Garage Project Hapi Daze Pacific Pale Ale 4.8% alcohol $3.99
330 ml can
From Wellington’s Garage Project brewery, located in an old garage in central Wellington. Having a bit of fun with the name ‘Hapi’ is the Māori word for hops. Orange amber with white foam, it has aromas of malt and grassiness. The sweet malt carries through on the palate with a dash of tropical fruits and a softer finish.





Behemoth Hopped Up On Pils 5% alcohol  330ml can $4.99
Old gold colour with white foam. Interesting nose of passionfruit and hoppy aromas. Tangy and yeasty in the mouth it has a nice balanced hoppy flavour. Similar in style to the Hapi Daze. Behemoth are from Warkworth in north Auckland, not far from the Matakana wine region. 


Eagle Red IPA 5.8% alcohol 500 ml $8.80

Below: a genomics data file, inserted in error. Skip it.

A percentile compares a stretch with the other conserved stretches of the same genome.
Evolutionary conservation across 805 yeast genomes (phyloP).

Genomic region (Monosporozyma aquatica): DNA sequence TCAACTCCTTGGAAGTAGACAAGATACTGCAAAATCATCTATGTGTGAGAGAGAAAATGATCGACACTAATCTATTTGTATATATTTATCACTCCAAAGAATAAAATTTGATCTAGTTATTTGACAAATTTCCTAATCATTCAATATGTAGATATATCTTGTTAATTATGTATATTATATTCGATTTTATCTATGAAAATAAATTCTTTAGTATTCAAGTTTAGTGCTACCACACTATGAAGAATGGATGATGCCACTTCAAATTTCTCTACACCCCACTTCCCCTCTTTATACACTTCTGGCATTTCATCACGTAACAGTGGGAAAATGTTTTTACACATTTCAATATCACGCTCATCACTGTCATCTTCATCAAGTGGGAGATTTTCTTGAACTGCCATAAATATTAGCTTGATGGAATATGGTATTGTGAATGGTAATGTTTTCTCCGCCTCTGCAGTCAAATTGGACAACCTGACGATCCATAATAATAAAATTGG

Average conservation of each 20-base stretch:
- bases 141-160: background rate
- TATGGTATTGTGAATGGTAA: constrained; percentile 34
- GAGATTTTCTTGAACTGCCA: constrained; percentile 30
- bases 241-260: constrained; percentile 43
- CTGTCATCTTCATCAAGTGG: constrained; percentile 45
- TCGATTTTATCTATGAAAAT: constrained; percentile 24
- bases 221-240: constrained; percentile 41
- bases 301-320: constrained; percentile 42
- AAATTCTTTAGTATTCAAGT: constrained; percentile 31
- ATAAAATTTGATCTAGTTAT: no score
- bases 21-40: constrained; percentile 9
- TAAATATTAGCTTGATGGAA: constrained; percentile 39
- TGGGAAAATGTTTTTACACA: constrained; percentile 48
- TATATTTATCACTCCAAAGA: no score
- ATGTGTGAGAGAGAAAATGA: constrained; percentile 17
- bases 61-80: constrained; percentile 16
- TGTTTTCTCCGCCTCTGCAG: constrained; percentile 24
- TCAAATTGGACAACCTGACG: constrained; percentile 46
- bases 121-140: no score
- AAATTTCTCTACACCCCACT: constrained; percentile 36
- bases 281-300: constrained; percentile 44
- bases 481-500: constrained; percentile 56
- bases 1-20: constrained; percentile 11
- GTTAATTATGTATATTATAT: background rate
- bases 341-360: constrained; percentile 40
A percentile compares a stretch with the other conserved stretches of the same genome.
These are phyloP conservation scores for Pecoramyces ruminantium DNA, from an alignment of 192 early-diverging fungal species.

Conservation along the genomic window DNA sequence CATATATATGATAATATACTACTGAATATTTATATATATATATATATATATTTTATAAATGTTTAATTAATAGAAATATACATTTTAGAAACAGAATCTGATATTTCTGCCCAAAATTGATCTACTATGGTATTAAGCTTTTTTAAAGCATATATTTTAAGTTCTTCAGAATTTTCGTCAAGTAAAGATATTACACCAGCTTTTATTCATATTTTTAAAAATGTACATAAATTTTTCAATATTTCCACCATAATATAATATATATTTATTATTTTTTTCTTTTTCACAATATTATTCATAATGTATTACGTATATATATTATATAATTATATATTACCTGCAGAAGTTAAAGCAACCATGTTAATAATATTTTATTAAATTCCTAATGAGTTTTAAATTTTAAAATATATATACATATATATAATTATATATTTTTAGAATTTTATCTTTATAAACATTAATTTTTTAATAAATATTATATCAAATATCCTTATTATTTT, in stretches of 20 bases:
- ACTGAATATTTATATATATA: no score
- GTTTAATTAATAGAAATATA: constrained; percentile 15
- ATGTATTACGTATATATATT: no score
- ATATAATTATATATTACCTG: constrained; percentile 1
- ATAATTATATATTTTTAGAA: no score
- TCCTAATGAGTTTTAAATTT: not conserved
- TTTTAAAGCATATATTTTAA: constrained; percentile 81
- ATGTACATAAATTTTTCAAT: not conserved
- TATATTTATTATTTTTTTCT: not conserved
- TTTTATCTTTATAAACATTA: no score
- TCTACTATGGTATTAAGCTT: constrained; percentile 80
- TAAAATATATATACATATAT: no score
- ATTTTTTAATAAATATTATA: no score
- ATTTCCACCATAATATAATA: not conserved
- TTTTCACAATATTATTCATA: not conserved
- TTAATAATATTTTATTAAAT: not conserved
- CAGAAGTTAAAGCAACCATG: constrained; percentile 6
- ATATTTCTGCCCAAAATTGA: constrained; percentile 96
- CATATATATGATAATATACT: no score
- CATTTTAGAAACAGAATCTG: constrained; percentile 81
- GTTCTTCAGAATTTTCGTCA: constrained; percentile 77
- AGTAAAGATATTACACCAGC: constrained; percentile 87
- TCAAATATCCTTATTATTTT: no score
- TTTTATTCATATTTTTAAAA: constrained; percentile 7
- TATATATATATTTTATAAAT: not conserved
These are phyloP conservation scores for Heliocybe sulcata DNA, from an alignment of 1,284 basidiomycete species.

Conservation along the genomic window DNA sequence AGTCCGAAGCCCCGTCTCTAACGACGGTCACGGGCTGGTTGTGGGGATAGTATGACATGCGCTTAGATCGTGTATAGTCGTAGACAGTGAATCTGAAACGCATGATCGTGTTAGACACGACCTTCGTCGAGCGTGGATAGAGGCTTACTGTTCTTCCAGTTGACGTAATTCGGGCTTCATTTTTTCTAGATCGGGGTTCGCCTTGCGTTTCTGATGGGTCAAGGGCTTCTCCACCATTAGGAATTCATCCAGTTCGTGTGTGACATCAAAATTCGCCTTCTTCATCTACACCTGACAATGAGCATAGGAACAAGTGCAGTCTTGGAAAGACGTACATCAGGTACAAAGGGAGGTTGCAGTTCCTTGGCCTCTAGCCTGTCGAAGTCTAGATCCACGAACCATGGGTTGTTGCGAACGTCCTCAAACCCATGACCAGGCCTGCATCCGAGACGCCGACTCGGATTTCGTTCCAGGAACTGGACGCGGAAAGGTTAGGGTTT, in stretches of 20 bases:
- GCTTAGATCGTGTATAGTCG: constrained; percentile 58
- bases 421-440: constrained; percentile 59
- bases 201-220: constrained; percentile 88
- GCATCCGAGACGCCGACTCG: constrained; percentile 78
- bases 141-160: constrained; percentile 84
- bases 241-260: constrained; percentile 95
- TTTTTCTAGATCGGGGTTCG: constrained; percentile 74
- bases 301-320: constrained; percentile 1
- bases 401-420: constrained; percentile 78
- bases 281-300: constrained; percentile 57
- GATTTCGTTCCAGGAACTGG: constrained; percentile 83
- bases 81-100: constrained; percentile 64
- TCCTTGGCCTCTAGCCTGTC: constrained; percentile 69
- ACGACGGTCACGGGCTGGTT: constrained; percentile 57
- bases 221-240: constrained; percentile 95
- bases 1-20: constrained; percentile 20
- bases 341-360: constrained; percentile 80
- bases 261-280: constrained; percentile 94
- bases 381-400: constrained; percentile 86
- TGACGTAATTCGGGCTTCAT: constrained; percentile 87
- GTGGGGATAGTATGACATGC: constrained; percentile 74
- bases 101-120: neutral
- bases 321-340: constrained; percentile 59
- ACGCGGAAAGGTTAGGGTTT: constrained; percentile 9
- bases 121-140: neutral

Another brew from Christchurch – Eagle Brewing Co in Riccarton.
Red amber colour with a tan coloured light head. Very hoppy on the nose, with hints of coffee, toffee, molasses, and a suitably IPA style bitter lengthy aftertaste.









Yeastie Boys Pot Kettle Black South Pacific Porter 6% alcohol 330 ml $5.90
Great name for a brewery, Yeastie Boys is brewed in Invercargill.
Suitably black in the glass with a light brown foamy head. Dark porter aromas of coffee, liquorice and toasted grains. In the mouth, it’s foamy and full with more coffee, chocolate, malt and funky yeast flavours. Nice medium to full bodied palate.







Renaissance Craftsman Chocolate Oatmeal Stout 4.9% alcohol 500 ml $10.80
Very dark in the glass with a mid-brown foam. Aromas of coffee, toffee and vanilla. Nice and full bodied, with more vanilla and chocolate flavours from cocoa nibs in the mash. Easy on the palate and slightly sweet. Another South Island brew, this one hails from Blenheim.